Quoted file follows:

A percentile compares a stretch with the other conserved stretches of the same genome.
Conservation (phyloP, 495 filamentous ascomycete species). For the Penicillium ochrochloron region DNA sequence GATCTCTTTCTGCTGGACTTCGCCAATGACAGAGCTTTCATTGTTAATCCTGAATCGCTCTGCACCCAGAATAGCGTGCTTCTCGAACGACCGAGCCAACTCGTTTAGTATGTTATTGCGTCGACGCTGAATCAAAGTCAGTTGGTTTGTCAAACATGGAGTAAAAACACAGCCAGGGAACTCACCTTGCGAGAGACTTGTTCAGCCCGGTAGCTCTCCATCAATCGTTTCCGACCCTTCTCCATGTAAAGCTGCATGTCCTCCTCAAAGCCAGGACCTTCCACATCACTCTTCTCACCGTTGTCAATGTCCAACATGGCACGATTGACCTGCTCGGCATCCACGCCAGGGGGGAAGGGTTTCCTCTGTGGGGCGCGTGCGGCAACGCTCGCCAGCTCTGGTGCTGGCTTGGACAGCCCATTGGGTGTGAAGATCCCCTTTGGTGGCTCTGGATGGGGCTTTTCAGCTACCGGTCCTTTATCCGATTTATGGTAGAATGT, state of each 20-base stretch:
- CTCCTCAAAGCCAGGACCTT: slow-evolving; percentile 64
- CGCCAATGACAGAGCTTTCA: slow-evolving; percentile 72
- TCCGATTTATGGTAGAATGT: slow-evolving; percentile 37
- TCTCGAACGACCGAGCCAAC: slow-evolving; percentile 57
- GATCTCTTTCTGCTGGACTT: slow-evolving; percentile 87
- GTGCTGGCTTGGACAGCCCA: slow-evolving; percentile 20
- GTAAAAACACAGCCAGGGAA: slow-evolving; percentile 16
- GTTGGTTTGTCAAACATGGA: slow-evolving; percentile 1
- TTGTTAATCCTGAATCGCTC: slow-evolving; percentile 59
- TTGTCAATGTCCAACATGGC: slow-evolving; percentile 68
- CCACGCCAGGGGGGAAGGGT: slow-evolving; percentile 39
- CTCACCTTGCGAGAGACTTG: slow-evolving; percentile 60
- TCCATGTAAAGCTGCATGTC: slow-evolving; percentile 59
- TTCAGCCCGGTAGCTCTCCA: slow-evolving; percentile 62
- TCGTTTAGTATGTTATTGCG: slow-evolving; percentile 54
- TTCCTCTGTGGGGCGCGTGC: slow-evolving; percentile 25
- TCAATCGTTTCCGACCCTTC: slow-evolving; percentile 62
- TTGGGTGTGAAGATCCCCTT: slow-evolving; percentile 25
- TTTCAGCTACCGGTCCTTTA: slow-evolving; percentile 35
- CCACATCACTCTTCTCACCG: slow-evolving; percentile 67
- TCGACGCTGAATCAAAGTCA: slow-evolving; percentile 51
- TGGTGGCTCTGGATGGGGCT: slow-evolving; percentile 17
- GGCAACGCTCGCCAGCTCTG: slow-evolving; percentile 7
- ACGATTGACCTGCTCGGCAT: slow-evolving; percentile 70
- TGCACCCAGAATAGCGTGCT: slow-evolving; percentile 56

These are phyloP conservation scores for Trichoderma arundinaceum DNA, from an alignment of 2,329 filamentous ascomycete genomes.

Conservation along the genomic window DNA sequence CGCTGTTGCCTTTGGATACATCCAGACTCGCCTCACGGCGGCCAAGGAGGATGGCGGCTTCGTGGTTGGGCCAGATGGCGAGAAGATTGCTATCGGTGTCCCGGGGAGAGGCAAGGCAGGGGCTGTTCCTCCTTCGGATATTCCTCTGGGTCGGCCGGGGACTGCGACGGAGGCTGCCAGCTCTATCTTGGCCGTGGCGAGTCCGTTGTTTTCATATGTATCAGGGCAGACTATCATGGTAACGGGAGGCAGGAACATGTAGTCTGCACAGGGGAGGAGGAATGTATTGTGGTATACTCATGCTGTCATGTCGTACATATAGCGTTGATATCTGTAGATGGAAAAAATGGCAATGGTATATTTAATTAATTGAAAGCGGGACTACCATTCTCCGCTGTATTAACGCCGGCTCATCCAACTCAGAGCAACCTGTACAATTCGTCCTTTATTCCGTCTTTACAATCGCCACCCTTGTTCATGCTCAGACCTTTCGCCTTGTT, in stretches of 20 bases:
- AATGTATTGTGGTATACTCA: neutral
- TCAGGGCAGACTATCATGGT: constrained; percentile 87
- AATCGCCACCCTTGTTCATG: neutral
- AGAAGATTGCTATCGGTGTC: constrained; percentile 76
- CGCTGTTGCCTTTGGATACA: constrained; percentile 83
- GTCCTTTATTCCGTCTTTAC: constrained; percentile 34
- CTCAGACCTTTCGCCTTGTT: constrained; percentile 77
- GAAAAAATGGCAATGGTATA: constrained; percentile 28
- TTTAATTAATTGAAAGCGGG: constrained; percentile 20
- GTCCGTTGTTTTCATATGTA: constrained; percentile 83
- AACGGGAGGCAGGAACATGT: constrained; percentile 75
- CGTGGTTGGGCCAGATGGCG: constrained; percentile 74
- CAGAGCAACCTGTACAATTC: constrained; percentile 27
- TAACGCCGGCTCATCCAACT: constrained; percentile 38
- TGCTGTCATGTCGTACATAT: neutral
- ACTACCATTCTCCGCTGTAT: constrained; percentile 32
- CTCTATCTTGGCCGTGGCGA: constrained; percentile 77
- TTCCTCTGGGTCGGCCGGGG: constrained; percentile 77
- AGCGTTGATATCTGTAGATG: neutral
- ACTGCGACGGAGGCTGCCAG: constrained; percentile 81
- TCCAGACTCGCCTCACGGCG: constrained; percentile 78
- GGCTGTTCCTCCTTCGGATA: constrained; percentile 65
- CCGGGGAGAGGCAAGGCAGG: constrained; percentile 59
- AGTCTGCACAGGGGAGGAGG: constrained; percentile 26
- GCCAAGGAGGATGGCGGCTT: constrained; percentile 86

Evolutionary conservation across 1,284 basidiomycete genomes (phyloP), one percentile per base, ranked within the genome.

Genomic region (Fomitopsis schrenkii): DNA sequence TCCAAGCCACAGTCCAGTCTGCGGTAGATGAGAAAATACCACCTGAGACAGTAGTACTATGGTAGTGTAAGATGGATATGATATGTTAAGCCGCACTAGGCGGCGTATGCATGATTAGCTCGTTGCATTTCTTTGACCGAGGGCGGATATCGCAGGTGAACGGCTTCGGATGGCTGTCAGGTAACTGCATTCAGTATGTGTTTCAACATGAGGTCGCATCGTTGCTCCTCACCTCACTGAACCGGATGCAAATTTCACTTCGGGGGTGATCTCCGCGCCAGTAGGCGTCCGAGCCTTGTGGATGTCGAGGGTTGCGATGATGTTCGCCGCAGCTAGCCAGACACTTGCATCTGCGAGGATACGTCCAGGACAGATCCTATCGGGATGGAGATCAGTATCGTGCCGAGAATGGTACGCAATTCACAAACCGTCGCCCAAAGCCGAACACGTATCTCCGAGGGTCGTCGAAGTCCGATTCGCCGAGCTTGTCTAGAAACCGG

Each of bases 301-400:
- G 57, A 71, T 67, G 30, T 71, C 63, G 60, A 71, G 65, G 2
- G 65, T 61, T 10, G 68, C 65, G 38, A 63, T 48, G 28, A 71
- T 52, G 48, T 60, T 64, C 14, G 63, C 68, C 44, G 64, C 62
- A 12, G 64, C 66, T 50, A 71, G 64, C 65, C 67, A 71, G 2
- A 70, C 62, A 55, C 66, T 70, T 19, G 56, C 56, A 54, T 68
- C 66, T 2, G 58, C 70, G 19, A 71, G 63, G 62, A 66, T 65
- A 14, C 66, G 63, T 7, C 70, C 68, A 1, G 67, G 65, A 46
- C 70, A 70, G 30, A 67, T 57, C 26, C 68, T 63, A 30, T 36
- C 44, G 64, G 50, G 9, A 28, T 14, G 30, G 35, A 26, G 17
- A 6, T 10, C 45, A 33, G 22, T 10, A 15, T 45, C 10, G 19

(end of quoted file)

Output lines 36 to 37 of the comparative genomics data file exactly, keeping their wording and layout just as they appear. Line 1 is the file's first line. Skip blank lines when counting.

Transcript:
- CTCAGACCTTTCGCCTTGTT: constrained; percentile 77
- GAAAAAATGGCAATGGTATA: constrained; percentile 28